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Visceral Hypersensitivity

There is also evidence that some people with IBS are more sensitive to gastrointestinal processes than people without IBS. They can feel things in their stomach and gut that are normally not perceived by people without IBS. This heightened awareness and sensitivity to normal intestinal activity is referred to as visceral hypersensitivity.

In several well-known experiments involving methods that stimulate the intestine (for example, rectal distention experiments where a balloon is inflated in the rectum), IBS patients tend to react more strongly than people without IBS. The fact that in general IBS patients are more aware of distention and pain at pressures and volumes lower than healthy people has led to the suggestion that IBS involves a disorder of perception. The exact cause and mechanisms of this visceral hypersensitivity in IBS patients are not known.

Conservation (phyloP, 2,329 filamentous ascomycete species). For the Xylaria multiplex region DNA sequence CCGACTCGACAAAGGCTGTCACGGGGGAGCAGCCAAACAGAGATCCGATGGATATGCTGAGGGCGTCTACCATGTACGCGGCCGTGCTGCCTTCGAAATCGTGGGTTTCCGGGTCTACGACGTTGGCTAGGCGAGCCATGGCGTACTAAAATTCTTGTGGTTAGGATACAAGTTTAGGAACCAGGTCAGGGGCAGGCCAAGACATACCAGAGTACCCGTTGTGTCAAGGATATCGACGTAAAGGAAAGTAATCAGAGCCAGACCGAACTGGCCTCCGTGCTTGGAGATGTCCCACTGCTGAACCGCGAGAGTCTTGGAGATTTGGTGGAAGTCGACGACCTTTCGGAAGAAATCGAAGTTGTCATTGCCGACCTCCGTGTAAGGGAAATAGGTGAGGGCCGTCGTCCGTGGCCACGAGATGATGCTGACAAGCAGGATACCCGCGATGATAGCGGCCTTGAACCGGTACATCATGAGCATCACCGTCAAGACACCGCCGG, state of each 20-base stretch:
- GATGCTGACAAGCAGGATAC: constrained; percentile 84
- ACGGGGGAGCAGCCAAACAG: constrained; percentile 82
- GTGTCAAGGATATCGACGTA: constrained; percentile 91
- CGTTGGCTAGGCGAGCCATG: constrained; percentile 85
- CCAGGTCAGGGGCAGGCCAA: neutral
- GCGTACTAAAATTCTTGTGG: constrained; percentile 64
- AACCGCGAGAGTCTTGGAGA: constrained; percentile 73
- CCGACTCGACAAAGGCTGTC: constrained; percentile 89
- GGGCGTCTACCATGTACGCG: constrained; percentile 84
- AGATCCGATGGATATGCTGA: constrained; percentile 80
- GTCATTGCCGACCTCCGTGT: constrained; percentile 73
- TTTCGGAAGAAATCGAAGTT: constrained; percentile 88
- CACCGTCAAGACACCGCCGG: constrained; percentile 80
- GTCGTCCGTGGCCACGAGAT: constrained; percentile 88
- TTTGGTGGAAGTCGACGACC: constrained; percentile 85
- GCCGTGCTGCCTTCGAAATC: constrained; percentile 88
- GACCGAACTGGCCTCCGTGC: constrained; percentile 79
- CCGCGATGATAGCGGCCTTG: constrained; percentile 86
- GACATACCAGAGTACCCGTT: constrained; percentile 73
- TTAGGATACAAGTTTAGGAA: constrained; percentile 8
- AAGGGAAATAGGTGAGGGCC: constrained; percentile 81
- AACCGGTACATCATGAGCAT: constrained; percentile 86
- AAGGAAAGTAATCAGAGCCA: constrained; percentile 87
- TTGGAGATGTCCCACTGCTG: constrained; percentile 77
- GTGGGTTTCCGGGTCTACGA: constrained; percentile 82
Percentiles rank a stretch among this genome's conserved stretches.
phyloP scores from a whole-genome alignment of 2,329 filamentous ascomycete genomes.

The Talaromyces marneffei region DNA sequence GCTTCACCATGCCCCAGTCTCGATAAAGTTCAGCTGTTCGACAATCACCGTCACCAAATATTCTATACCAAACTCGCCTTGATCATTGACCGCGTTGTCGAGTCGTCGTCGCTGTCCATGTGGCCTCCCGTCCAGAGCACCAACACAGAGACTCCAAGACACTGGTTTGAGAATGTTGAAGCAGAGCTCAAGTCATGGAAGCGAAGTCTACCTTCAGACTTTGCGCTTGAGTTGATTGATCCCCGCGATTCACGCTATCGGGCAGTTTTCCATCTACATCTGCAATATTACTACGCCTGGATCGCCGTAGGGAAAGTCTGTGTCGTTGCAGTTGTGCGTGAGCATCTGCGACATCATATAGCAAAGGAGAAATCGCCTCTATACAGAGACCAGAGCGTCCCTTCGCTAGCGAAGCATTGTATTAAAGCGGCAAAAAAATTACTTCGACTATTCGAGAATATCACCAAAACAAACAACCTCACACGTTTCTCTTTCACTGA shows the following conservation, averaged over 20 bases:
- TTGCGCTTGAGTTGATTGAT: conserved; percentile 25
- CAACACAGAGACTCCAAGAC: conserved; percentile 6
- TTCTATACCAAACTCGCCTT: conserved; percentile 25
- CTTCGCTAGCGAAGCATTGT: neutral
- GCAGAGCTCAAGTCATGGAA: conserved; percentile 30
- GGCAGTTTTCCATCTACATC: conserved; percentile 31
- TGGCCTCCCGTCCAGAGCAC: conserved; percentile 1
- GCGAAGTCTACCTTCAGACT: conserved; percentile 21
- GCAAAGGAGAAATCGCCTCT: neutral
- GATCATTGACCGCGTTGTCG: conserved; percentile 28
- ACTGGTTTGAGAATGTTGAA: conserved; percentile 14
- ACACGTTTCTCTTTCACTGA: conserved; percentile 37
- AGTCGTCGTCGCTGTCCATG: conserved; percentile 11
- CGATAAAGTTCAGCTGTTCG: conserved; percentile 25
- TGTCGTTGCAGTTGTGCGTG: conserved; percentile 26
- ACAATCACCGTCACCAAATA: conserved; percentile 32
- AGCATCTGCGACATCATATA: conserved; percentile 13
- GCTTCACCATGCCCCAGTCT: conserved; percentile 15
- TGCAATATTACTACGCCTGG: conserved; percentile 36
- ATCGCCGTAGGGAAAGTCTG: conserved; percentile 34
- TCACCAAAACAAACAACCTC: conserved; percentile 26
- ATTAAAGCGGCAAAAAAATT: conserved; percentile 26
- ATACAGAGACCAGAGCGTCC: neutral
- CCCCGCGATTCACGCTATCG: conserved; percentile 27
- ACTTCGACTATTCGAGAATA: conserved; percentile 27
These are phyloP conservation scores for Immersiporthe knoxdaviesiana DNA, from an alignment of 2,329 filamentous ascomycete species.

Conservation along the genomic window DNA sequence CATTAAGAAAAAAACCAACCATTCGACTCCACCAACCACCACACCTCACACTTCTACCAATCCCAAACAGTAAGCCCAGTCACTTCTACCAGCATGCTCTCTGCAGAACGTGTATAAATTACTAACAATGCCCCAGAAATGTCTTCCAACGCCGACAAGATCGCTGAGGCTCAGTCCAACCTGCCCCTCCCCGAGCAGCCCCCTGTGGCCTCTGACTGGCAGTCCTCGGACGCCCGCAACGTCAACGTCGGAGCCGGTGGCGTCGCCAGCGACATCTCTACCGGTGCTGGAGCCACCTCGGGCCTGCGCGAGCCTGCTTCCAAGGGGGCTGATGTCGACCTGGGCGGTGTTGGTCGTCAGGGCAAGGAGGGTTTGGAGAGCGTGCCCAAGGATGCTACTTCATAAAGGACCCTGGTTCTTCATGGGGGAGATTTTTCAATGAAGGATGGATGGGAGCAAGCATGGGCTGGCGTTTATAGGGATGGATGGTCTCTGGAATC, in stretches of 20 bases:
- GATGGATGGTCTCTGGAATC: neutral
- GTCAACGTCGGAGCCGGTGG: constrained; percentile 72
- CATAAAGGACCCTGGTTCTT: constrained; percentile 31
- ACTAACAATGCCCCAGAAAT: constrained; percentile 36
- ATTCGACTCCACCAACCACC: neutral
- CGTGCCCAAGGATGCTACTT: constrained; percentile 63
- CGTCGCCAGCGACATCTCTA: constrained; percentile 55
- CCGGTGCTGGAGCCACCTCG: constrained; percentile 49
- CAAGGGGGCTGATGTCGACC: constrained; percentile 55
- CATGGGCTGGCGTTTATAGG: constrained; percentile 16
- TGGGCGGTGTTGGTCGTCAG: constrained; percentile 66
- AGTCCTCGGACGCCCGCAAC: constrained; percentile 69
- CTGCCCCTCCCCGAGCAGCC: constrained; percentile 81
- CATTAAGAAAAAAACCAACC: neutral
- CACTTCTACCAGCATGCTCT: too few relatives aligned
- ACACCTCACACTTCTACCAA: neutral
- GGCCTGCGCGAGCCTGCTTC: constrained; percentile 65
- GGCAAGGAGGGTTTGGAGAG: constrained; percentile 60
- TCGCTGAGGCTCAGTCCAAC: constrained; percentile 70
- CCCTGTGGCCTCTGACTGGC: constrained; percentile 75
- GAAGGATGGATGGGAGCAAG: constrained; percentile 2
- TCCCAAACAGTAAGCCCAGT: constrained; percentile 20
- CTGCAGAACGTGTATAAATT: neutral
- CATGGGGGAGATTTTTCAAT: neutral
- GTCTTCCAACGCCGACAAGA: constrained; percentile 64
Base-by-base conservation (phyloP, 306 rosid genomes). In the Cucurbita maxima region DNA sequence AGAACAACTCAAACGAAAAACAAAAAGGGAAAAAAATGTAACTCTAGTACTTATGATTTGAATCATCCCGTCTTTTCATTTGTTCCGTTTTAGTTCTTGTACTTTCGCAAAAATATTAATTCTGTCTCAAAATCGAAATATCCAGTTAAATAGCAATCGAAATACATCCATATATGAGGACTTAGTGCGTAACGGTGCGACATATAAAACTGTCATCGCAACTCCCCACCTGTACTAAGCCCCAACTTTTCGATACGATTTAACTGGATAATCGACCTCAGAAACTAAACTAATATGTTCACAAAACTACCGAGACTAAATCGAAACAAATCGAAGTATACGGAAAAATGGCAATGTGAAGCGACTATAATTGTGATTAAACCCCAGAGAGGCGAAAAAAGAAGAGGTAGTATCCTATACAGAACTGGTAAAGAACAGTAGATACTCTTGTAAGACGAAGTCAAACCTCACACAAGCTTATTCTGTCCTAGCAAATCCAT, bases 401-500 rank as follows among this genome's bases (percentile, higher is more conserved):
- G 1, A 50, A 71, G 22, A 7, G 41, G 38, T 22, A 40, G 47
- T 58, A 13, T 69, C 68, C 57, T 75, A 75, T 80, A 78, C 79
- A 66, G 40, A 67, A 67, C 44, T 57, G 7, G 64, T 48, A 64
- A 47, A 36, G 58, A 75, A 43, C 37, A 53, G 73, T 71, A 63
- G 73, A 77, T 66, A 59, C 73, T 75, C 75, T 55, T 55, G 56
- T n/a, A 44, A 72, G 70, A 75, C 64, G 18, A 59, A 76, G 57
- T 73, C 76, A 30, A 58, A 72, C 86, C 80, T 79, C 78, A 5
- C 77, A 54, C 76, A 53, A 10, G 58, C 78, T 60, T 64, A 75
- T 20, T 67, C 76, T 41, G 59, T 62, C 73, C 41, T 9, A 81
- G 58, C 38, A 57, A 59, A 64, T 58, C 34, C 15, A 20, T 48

If you are interested in other gastrointestinal-focused information and intervention websites developed and hosted at
Swinburne University of Technology,
please go to:

IBDclinic.org.au for individuals with Inflammatory Bowel Disease

Gastroparesisclinic.org for individuals with Gastroparesis


This website and its content is not intended or recommended as a substitute for medical advice, diagnosis or treatment. Always seek advice of your own physician or other qualified health care professional regarding any medical questions or conditions.

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